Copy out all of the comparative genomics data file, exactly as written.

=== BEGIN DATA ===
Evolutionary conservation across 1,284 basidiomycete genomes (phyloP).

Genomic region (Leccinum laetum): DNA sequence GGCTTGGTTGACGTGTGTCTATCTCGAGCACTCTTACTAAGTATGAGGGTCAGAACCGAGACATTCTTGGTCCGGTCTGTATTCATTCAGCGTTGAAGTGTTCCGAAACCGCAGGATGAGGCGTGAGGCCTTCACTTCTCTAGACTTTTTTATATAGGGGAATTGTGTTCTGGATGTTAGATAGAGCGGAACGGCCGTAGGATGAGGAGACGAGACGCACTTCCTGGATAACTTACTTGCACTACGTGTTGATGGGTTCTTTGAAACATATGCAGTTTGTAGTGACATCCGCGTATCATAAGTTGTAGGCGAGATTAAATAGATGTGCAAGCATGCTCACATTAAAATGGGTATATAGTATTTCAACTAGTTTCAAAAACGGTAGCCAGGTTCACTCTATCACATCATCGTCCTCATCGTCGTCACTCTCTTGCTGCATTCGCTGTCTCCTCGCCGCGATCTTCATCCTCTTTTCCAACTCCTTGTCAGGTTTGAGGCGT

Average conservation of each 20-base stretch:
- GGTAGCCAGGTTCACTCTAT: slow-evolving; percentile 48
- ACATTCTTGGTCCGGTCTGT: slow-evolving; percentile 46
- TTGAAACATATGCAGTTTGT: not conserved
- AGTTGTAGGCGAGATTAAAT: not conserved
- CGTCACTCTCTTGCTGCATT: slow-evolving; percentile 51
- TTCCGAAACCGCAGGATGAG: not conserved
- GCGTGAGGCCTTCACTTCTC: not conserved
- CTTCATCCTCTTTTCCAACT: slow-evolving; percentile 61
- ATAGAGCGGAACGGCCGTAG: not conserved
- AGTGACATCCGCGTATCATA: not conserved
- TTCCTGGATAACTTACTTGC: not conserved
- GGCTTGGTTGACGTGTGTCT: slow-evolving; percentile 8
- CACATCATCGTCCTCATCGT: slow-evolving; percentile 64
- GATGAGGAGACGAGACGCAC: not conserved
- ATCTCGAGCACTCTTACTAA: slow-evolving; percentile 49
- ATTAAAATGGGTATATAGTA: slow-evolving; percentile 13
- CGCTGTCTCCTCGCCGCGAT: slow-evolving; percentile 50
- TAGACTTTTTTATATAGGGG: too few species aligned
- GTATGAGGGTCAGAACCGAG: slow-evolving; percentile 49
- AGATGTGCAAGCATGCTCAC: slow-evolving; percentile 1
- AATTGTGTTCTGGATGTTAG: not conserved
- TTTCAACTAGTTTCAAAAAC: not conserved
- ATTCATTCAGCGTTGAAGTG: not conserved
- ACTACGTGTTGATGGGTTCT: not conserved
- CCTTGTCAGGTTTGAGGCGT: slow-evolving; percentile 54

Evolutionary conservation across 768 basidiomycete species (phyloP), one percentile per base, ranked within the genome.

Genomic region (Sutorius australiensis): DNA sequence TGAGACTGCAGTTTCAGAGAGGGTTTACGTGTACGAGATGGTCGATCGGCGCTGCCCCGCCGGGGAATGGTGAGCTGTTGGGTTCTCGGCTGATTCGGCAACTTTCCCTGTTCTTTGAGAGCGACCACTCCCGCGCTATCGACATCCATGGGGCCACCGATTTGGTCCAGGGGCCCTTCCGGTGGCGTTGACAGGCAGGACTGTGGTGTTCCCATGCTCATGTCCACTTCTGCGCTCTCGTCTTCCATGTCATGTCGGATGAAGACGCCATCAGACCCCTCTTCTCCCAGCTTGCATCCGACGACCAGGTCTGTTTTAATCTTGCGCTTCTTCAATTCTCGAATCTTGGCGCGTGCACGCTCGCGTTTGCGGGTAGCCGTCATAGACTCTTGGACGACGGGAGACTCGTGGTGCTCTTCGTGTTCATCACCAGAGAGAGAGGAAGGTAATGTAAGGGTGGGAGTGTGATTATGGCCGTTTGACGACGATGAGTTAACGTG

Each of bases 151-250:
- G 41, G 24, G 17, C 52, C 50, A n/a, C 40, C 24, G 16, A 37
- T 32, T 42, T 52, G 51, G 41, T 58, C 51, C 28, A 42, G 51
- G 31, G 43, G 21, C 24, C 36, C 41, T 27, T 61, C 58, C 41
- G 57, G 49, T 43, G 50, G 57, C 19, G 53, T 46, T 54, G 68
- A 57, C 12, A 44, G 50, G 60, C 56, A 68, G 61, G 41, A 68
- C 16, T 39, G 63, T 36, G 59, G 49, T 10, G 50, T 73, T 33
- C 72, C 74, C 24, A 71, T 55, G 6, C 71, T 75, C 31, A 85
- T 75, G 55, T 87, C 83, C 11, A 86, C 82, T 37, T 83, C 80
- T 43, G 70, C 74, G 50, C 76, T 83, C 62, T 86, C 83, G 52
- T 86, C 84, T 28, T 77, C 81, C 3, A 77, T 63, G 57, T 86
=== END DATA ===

Evolutionary conservation across 1,284 basidiomycete genomes (phyloP).

Genomic region (Leccinum laetum): DNA sequence GGCTTGGTTGACGTGTGTCTATCTCGAGCACTCTTACTAAGTATGAGGGTCAGAACCGAGACATTCTTGGTCCGGTCTGTATTCATTCAGCGTTGAAGTGTTCCGAAACCGCAGGATGAGGCGTGAGGCCTTCACTTCTCTAGACTTTTTTATATAGGGGAATTGTGTTCTGGATGTTAGATAGAGCGGAACGGCCGTAGGATGAGGAGACGAGACGCACTTCCTGGATAACTTACTTGCACTACGTGTTGATGGGTTCTTTGAAACATATGCAGTTTGTAGTGACATCCGCGTATCATAAGTTGTAGGCGAGATTAAATAGATGTGCAAGCATGCTCACATTAAAATGGGTATATAGTATTTCAACTAGTTTCAAAAACGGTAGCCAGGTTCACTCTATCACATCATCGTCCTCATCGTCGTCACTCTCTTGCTGCATTCGCTGTCTCCTCGCCGCGATCTTCATCCTCTTTTCCAACTCCTTGTCAGGTTTGAGGCGT

Average conservation of each 20-base stretch:
- GGTAGCCAGGTTCACTCTAT: slow-evolving; percentile 48
- ACATTCTTGGTCCGGTCTGT: slow-evolving; percentile 46
- TTGAAACATATGCAGTTTGT: not conserved
- AGTTGTAGGCGAGATTAAAT: not conserved
- CGTCACTCTCTTGCTGCATT: slow-evolving; percentile 51
- TTCCGAAACCGCAGGATGAG: not conserved
- GCGTGAGGCCTTCACTTCTC: not conserved
- CTTCATCCTCTTTTCCAACT: slow-evolving; percentile 61
- ATAGAGCGGAACGGCCGTAG: not conserved
- AGTGACATCCGCGTATCATA: not conserved
- TTCCTGGATAACTTACTTGC: not conserved
- GGCTTGGTTGACGTGTGTCT: slow-evolving; percentile 8
- CACATCATCGTCCTCATCGT: slow-evolving; percentile 64
- GATGAGGAGACGAGACGCAC: not conserved
- ATCTCGAGCACTCTTACTAA: slow-evolving; percentile 49
- ATTAAAATGGGTATATAGTA: slow-evolving; percentile 13
- CGCTGTCTCCTCGCCGCGAT: slow-evolving; percentile 50
- TAGACTTTTTTATATAGGGG: too few species aligned
- GTATGAGGGTCAGAACCGAG: slow-evolving; percentile 49
- AGATGTGCAAGCATGCTCAC: slow-evolving; percentile 1
- AATTGTGTTCTGGATGTTAG: not conserved
- TTTCAACTAGTTTCAAAAAC: not conserved
- ATTCATTCAGCGTTGAAGTG: not conserved
- ACTACGTGTTGATGGGTTCT: not conserved
- CCTTGTCAGGTTTGAGGCGT: slow-evolving; percentile 54

Evolutionary conservation across 768 basidiomycete species (phyloP), one percentile per base, ranked within the genome.

Genomic region (Sutorius australiensis): DNA sequence TGAGACTGCAGTTTCAGAGAGGGTTTACGTGTACGAGATGGTCGATCGGCGCTGCCCCGCCGGGGAATGGTGAGCTGTTGGGTTCTCGGCTGATTCGGCAACTTTCCCTGTTCTTTGAGAGCGACCACTCCCGCGCTATCGACATCCATGGGGCCACCGATTTGGTCCAGGGGCCCTTCCGGTGGCGTTGACAGGCAGGACTGTGGTGTTCCCATGCTCATGTCCACTTCTGCGCTCTCGTCTTCCATGTCATGTCGGATGAAGACGCCATCAGACCCCTCTTCTCCCAGCTTGCATCCGACGACCAGGTCTGTTTTAATCTTGCGCTTCTTCAATTCTCGAATCTTGGCGCGTGCACGCTCGCGTTTGCGGGTAGCCGTCATAGACTCTTGGACGACGGGAGACTCGTGGTGCTCTTCGTGTTCATCACCAGAGAGAGAGGAAGGTAATGTAAGGGTGGGAGTGTGATTATGGCCGTTTGACGACGATGAGTTAACGTG

Each of bases 151-250:
- G 41, G 24, G 17, C 52, C 50, A n/a, C 40, C 24, G 16, A 37
- T 32, T 42, T 52, G 51, G 41, T 58, C 51, C 28, A 42, G 51
- G 31, G 43, G 21, C 24, C 36, C 41, T 27, T 61, C 58, C 41
- G 57, G 49, T 43, G 50, G 57, C 19, G 53, T 46, T 54, G 68
- A 57, C 12, A 44, G 50, G 60, C 56, A 68, G 61, G 41, A 68
- C 16, T 39, G 63, T 36, G 59, G 49, T 10, G 50, T 73, T 33
- C 72, C 74, C 24, A 71, T 55, G 6, C 71, T 75, C 31, A 85
- T 75, G 55, T 87, C 83, C 11, A 86, C 82, T 37, T 83, C 80
- T 43, G 70, C 74, G 50, C 76, T 83, C 62, T 86, C 83, G 52
- T 86, C 84, T 28, T 77, C 81, C 3, A 77, T 63, G 57, T 86